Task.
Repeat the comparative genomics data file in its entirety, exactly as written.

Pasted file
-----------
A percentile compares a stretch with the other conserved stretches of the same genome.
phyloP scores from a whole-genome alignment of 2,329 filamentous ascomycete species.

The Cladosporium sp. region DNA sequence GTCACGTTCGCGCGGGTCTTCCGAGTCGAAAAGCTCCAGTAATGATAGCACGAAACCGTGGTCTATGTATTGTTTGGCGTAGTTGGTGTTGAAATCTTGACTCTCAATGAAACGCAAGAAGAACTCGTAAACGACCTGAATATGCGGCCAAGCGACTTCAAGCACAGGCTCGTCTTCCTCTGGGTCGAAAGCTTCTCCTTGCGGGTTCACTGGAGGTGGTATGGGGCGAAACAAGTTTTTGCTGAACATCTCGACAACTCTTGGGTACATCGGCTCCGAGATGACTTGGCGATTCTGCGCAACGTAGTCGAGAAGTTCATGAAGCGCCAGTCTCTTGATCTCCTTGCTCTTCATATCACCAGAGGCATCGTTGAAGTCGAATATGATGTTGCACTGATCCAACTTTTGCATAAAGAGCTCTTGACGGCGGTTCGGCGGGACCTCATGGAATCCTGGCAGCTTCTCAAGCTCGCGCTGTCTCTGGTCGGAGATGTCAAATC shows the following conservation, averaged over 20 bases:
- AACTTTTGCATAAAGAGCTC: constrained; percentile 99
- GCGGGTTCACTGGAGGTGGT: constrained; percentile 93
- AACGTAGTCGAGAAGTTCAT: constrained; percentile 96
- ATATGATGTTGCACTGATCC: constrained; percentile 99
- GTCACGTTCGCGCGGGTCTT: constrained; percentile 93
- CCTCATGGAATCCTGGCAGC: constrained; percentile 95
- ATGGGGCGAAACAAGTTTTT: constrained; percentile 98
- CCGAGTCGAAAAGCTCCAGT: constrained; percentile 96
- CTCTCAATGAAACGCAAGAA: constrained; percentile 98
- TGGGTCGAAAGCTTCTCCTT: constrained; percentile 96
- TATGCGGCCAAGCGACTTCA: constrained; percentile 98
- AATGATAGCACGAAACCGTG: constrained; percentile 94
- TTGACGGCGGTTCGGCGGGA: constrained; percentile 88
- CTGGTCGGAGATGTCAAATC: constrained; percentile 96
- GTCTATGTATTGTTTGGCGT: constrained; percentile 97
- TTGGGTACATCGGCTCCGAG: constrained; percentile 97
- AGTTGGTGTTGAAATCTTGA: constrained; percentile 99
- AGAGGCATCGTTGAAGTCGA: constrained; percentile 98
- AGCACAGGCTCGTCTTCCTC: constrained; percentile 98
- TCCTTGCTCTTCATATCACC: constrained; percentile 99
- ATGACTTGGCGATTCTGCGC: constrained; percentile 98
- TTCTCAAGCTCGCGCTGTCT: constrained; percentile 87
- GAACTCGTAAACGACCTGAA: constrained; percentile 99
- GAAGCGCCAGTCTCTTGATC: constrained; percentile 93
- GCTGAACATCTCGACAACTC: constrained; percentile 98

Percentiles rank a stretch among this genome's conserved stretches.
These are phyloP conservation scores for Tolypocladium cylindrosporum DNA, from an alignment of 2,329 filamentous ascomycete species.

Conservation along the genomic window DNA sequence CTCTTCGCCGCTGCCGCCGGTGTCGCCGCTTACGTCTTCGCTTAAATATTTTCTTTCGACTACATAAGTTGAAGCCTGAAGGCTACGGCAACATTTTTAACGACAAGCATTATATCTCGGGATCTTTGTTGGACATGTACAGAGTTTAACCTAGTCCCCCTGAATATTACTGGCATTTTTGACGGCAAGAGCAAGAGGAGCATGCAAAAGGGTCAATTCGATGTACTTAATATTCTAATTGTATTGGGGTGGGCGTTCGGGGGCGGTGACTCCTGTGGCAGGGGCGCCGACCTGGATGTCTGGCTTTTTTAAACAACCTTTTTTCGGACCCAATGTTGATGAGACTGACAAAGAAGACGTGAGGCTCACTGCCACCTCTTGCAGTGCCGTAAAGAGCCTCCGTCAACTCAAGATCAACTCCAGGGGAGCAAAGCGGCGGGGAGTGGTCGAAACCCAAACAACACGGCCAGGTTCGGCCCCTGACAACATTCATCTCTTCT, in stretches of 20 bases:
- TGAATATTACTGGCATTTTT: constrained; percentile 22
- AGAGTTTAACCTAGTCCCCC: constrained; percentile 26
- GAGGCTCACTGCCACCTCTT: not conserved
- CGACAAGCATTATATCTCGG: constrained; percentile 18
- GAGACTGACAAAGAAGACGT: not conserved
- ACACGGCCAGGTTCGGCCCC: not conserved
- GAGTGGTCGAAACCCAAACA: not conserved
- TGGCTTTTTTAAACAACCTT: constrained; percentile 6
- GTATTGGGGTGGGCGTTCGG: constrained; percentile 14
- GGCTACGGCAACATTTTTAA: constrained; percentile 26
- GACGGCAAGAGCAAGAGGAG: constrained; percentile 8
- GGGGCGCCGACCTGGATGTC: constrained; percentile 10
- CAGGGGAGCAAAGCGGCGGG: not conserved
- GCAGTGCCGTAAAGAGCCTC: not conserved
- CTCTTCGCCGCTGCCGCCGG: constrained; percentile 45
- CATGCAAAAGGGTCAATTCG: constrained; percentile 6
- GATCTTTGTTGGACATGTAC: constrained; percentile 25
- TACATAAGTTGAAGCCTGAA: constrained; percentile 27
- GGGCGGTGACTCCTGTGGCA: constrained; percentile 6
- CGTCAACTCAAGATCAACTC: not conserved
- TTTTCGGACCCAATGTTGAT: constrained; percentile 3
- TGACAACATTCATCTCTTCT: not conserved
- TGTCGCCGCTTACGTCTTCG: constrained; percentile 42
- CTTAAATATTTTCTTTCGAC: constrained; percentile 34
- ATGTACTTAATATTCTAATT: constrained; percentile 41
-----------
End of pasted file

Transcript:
A percentile compares a stretch with the other conserved stretches of the same genome.
phyloP scores from a whole-genome alignment of 2,329 filamentous ascomycete species.

The Cladosporium sp. region DNA sequence GTCACGTTCGCGCGGGTCTTCCGAGTCGAAAAGCTCCAGTAATGATAGCACGAAACCGTGGTCTATGTATTGTTTGGCGTAGTTGGTGTTGAAATCTTGACTCTCAATGAAACGCAAGAAGAACTCGTAAACGACCTGAATATGCGGCCAAGCGACTTCAAGCACAGGCTCGTCTTCCTCTGGGTCGAAAGCTTCTCCTTGCGGGTTCACTGGAGGTGGTATGGGGCGAAACAAGTTTTTGCTGAACATCTCGACAACTCTTGGGTACATCGGCTCCGAGATGACTTGGCGATTCTGCGCAACGTAGTCGAGAAGTTCATGAAGCGCCAGTCTCTTGATCTCCTTGCTCTTCATATCACCAGAGGCATCGTTGAAGTCGAATATGATGTTGCACTGATCCAACTTTTGCATAAAGAGCTCTTGACGGCGGTTCGGCGGGACCTCATGGAATCCTGGCAGCTTCTCAAGCTCGCGCTGTCTCTGGTCGGAGATGTCAAATC shows the following conservation, averaged over 20 bases:
- AACTTTTGCATAAAGAGCTC: constrained; percentile 99
- GCGGGTTCACTGGAGGTGGT: constrained; percentile 93
- AACGTAGTCGAGAAGTTCAT: constrained; percentile 96
- ATATGATGTTGCACTGATCC: constrained; percentile 99
- GTCACGTTCGCGCGGGTCTT: constrained; percentile 93
- CCTCATGGAATCCTGGCAGC: constrained; percentile 95
- ATGGGGCGAAACAAGTTTTT: constrained; percentile 98
- CCGAGTCGAAAAGCTCCAGT: constrained; percentile 96
- CTCTCAATGAAACGCAAGAA: constrained; percentile 98
- TGGGTCGAAAGCTTCTCCTT: constrained; percentile 96
- TATGCGGCCAAGCGACTTCA: constrained; percentile 98
- AATGATAGCACGAAACCGTG: constrained; percentile 94
- TTGACGGCGGTTCGGCGGGA: constrained; percentile 88
- CTGGTCGGAGATGTCAAATC: constrained; percentile 96
- GTCTATGTATTGTTTGGCGT: constrained; percentile 97
- TTGGGTACATCGGCTCCGAG: constrained; percentile 97
- AGTTGGTGTTGAAATCTTGA: constrained; percentile 99
- AGAGGCATCGTTGAAGTCGA: constrained; percentile 98
- AGCACAGGCTCGTCTTCCTC: constrained; percentile 98
- TCCTTGCTCTTCATATCACC: constrained; percentile 99
- ATGACTTGGCGATTCTGCGC: constrained; percentile 98
- TTCTCAAGCTCGCGCTGTCT: constrained; percentile 87
- GAACTCGTAAACGACCTGAA: constrained; percentile 99
- GAAGCGCCAGTCTCTTGATC: constrained; percentile 93
- GCTGAACATCTCGACAACTC: constrained; percentile 98

Percentiles rank a stretch among this genome's conserved stretches.
These are phyloP conservation scores for Tolypocladium cylindrosporum DNA, from an alignment of 2,329 filamentous ascomycete species.

Conservation along the genomic window DNA sequence CTCTTCGCCGCTGCCGCCGGTGTCGCCGCTTACGTCTTCGCTTAAATATTTTCTTTCGACTACATAAGTTGAAGCCTGAAGGCTACGGCAACATTTTTAACGACAAGCATTATATCTCGGGATCTTTGTTGGACATGTACAGAGTTTAACCTAGTCCCCCTGAATATTACTGGCATTTTTGACGGCAAGAGCAAGAGGAGCATGCAAAAGGGTCAATTCGATGTACTTAATATTCTAATTGTATTGGGGTGGGCGTTCGGGGGCGGTGACTCCTGTGGCAGGGGCGCCGACCTGGATGTCTGGCTTTTTTAAACAACCTTTTTTCGGACCCAATGTTGATGAGACTGACAAAGAAGACGTGAGGCTCACTGCCACCTCTTGCAGTGCCGTAAAGAGCCTCCGTCAACTCAAGATCAACTCCAGGGGAGCAAAGCGGCGGGGAGTGGTCGAAACCCAAACAACACGGCCAGGTTCGGCCCCTGACAACATTCATCTCTTCT, in stretches of 20 bases:
- TGAATATTACTGGCATTTTT: constrained; percentile 22
- AGAGTTTAACCTAGTCCCCC: constrained; percentile 26
- GAGGCTCACTGCCACCTCTT: not conserved
- CGACAAGCATTATATCTCGG: constrained; percentile 18
- GAGACTGACAAAGAAGACGT: not conserved
- ACACGGCCAGGTTCGGCCCC: not conserved
- GAGTGGTCGAAACCCAAACA: not conserved
- TGGCTTTTTTAAACAACCTT: constrained; percentile 6
- GTATTGGGGTGGGCGTTCGG: constrained; percentile 14
- GGCTACGGCAACATTTTTAA: constrained; percentile 26
- GACGGCAAGAGCAAGAGGAG: constrained; percentile 8
- GGGGCGCCGACCTGGATGTC: constrained; percentile 10
- CAGGGGAGCAAAGCGGCGGG: not conserved
- GCAGTGCCGTAAAGAGCCTC: not conserved
- CTCTTCGCCGCTGCCGCCGG: constrained; percentile 45
- CATGCAAAAGGGTCAATTCG: constrained; percentile 6
- GATCTTTGTTGGACATGTAC: constrained; percentile 25
- TACATAAGTTGAAGCCTGAA: constrained; percentile 27
- GGGCGGTGACTCCTGTGGCA: constrained; percentile 6
- CGTCAACTCAAGATCAACTC: not conserved
- TTTTCGGACCCAATGTTGAT: constrained; percentile 3
- TGACAACATTCATCTCTTCT: not conserved
- TGTCGCCGCTTACGTCTTCG: constrained; percentile 42
- CTTAAATATTTTCTTTCGAC: constrained; percentile 34
- ATGTACTTAATATTCTAATT: constrained; percentile 41